Higher Ed Policy Roundup: Vol. 7 - Issue 24
This Week in Washington
This Week in Washington
The Education Department (ED) announced today that it would forgive student debt for more than 804,000 borrowers, totaling $39 billion, using a one-time account adjustment for income-driven repayment plans (IDR). Under this one-time account adjustment, ED is reviewing student loan accounts and will count months in repayment status and certain deferments and forbearances toward IDR and Public Service Loan Forgiveness.
On Monday, ED published the final version of its new income-driven repayment plan called the Saving on a Valuable Education (SAVE) plan. Recall that ED released an unofficial copy of the plan last week outlining the intended changes. The final version mirrors the unofficial version with the following changes being implemented on July 30, 2023:
- Increasing the discretionary income threshold from 150 percent to 225 percent of the federal poverty rate;
- Adjusting the treatment of spousal income for married borrowers who file separately; and
- Eliminating the accumulation of unpaid interest.
And the following changes will be implemented on July 1, 2024:
- Requiring borrowers with only undergraduate debt to pay five percent of their discretionary income monthly; requiring borrowers with only graduate debt to pay 10 percent of their discretionary income monthly; and requiring borrowers with both undergraduate and graduate debt to pay between five and 10 percent of their discretionary income based upon a weighted average;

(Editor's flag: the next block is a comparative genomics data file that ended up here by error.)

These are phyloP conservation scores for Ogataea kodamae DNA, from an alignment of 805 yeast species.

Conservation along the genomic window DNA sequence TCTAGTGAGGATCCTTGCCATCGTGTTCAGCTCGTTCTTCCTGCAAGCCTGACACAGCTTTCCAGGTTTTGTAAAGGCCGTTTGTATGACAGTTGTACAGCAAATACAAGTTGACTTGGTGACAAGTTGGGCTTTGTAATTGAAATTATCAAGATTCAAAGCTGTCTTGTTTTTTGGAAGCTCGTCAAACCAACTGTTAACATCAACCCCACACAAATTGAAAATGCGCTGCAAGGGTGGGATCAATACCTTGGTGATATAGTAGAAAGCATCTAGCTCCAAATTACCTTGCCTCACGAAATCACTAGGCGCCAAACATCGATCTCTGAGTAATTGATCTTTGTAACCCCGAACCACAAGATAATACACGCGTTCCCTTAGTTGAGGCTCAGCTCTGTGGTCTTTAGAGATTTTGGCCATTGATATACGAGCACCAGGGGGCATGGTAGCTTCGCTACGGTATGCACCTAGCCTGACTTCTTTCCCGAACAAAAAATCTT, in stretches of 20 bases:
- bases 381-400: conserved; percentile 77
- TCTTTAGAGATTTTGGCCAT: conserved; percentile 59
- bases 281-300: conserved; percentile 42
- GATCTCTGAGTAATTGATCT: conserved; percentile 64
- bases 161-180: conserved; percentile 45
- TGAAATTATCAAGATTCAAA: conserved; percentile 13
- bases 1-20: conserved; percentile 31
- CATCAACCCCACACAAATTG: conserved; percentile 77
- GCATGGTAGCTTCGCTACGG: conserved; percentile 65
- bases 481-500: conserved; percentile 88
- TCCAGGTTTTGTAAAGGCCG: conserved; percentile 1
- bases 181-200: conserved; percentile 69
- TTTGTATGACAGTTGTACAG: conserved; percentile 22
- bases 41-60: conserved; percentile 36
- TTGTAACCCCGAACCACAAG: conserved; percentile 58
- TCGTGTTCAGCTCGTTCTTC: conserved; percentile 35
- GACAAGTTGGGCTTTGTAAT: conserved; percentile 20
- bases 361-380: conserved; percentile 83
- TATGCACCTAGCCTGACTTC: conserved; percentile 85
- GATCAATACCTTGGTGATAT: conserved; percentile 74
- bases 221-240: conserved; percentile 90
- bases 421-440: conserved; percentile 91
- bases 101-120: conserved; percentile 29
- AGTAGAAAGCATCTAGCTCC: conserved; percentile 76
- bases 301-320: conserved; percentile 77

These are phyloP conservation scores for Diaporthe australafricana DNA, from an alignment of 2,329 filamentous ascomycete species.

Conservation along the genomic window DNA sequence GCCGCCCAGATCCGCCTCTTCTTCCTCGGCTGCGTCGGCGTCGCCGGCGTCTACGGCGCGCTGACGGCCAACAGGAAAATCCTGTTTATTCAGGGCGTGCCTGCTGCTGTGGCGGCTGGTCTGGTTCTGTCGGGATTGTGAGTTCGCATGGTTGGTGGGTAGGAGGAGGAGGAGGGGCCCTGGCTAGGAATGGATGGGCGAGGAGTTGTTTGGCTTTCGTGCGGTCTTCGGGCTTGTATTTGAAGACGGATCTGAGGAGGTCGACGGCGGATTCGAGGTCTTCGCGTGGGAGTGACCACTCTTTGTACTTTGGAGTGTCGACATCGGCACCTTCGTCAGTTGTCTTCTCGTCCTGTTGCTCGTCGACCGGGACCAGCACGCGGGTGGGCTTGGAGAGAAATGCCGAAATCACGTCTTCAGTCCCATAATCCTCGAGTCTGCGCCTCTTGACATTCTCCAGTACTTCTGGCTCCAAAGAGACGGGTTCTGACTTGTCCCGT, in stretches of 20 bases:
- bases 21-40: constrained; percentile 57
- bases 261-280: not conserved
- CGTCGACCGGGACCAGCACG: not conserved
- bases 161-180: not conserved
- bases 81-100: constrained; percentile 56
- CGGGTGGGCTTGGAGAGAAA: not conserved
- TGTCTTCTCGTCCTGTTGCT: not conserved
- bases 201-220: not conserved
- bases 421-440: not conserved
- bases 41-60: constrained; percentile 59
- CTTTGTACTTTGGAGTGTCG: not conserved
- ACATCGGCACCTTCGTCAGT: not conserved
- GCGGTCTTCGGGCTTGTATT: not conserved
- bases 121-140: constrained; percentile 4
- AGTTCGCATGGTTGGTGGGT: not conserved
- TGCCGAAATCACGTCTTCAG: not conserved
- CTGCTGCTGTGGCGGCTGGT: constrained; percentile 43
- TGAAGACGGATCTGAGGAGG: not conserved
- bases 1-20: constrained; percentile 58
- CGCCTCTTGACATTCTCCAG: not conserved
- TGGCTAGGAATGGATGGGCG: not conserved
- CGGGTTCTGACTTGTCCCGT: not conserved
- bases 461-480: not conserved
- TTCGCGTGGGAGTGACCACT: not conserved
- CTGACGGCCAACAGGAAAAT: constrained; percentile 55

- Providing student debt forgiveness after 10 years to borrowers with an original student loan principal balance of $12,000 or less;
- Providing borrowers with credit for certain deferments and forbearances;
- Preventing payments from fully resetting after consolidation;
- Automatically enrolling delinquent borrowers into an IDR plan; and
- Phasing out new enrollments in other IDR plans (e.g., ICR and PAYE).
News You Can Use
The National Consumer Law Center published an article on the rights of student loan borrowers following the Supreme Court ruling on debt cancellation.
Experts are concerned that the Supreme Court ruling on student loan forgiveness could result in a national decrease in college enrollment.
A recent article from Forbes reviewed some of the issues with the financial aid system, such as the lack of institutional transparency and consistency in financial aid offer letters.
The following bill(s) have been recently introduced for consideration by the 118th Congress (2023-2024):
H.R. 4594 – The Clean Slate Through Rehabilitation Act [Rep. Nikema Williams (D-GA-5)] would remove all adverse credit history related to a loan from the credit history of a borrower who has rehabilitated the loan.
H.R. 4591 – The Clean Slate Through Consolidation Act [Rep. Haley Stevens (D-MI-11)] would remove a default record from a borrower's credit history upon obtaining a Federal Direct Consolidation Loan that discharges the defaulted loan.
S. 2266 – [Sen. Benjamin Cardin (D-MD)] would eliminate educational barriers for students who want to participate in a public service career.